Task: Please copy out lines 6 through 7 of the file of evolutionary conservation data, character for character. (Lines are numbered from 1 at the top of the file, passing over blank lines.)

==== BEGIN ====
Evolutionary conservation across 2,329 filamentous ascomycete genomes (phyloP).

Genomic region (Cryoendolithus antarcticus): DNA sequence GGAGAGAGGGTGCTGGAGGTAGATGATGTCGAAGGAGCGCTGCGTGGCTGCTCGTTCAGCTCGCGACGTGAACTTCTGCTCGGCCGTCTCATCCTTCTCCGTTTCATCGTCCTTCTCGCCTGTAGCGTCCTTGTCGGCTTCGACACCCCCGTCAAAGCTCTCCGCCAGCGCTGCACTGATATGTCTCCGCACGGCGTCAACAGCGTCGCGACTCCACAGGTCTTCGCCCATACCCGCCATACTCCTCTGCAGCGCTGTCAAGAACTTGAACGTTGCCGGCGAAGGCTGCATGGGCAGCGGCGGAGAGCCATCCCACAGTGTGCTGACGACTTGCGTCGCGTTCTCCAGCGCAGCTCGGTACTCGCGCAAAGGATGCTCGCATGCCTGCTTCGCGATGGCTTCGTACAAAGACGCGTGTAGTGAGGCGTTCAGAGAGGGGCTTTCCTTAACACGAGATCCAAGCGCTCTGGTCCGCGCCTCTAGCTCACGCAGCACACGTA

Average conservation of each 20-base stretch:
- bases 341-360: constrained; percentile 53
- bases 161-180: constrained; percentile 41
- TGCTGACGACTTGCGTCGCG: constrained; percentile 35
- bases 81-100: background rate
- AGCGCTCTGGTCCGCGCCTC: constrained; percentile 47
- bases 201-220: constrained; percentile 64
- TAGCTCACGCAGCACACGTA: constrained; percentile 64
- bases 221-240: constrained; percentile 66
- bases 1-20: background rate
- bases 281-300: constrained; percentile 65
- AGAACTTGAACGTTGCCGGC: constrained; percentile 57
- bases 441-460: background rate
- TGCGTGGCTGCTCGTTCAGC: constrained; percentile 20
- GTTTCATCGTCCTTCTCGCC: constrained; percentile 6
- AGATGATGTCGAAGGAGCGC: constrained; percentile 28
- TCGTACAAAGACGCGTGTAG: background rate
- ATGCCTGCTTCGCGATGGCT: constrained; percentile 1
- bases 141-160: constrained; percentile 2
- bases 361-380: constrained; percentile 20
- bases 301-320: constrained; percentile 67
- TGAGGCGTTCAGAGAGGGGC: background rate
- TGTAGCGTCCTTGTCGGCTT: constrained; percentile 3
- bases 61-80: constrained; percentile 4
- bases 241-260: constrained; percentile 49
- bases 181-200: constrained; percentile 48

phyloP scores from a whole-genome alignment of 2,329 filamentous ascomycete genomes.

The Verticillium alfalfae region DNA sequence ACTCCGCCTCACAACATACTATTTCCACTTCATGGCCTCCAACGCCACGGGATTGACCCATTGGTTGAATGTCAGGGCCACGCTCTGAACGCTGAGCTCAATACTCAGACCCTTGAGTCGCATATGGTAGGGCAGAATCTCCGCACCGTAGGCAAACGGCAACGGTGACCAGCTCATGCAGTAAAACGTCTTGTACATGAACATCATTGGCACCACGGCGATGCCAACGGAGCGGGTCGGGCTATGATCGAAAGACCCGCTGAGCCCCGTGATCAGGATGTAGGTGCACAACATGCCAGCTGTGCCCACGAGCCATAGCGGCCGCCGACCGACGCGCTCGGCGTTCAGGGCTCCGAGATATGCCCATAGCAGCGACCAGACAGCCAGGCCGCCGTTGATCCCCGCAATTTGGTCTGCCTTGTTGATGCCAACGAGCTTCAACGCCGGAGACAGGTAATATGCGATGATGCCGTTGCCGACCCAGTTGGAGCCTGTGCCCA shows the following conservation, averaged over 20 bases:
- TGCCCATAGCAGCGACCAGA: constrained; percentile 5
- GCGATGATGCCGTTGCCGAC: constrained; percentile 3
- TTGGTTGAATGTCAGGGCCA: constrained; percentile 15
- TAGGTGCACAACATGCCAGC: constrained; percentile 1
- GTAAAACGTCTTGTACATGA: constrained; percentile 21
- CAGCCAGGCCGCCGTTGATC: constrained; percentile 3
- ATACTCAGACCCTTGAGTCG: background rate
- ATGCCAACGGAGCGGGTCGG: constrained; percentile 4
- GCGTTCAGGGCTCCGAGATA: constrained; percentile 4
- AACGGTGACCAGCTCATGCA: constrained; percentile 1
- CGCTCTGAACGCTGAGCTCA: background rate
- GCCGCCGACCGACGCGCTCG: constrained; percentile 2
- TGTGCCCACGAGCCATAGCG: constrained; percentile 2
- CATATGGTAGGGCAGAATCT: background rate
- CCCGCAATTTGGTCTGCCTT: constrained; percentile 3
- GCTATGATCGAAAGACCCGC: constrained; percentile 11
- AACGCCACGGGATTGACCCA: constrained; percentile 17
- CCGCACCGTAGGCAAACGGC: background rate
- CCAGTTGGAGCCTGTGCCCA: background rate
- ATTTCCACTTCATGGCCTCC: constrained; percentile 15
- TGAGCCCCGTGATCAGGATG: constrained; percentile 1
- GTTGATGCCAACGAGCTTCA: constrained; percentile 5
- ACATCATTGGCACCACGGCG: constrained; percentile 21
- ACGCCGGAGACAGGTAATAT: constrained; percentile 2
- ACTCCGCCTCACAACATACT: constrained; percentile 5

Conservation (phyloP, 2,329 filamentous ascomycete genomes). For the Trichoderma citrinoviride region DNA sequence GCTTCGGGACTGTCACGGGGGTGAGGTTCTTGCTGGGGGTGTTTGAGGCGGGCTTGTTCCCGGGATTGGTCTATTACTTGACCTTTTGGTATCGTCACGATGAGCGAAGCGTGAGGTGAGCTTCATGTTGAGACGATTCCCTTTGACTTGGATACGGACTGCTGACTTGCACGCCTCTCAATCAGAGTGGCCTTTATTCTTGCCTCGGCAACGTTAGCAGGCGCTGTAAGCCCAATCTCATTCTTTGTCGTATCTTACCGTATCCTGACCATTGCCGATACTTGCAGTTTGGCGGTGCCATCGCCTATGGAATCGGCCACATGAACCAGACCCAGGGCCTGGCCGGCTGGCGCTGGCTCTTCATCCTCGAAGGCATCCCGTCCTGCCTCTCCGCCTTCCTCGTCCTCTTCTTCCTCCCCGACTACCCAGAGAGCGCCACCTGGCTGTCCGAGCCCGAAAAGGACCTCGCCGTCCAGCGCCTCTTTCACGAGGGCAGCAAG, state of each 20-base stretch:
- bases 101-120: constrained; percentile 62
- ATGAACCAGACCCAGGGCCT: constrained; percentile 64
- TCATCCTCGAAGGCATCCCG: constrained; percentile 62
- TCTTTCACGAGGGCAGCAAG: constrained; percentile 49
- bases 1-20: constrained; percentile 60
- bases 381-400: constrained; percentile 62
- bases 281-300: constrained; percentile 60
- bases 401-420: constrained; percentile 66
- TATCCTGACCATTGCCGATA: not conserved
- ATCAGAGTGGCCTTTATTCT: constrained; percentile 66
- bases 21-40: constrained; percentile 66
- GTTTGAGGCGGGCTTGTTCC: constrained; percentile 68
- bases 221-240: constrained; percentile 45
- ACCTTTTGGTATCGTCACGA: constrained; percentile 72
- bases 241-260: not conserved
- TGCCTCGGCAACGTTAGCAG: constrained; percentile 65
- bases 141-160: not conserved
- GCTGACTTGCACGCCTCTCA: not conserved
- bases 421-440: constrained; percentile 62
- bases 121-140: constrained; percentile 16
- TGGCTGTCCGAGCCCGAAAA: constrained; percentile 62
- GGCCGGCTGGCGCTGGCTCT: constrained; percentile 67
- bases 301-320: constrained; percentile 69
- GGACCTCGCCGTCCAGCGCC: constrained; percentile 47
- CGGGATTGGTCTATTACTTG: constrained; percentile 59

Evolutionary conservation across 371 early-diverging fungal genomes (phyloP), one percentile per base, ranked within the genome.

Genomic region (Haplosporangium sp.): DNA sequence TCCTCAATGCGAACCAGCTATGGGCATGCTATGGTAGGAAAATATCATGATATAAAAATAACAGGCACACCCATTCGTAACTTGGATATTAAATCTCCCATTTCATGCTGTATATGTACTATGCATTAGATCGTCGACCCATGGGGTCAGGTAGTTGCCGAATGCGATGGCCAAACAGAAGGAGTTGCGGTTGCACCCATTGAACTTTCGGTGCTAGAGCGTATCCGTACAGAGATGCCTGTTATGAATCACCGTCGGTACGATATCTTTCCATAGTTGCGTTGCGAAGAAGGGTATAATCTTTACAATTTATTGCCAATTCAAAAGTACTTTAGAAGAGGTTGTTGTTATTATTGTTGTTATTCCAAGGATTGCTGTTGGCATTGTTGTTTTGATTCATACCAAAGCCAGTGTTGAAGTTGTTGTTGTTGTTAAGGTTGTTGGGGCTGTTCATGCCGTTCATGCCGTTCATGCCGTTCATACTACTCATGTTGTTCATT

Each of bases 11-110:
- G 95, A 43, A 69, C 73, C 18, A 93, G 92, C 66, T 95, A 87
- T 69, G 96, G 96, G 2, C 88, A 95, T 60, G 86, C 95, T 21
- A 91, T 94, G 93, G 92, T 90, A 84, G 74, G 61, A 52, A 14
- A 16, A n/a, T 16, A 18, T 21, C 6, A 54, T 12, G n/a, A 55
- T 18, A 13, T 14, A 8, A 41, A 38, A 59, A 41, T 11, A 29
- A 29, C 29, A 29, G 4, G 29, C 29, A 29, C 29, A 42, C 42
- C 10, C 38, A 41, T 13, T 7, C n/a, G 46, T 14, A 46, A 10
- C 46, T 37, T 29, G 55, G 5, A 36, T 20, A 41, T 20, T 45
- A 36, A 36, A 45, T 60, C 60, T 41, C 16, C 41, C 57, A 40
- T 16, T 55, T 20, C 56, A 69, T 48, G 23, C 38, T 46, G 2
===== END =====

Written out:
- TGCTGACGACTTGCGTCGCG: constrained; percentile 35
- bases 81-100: background rate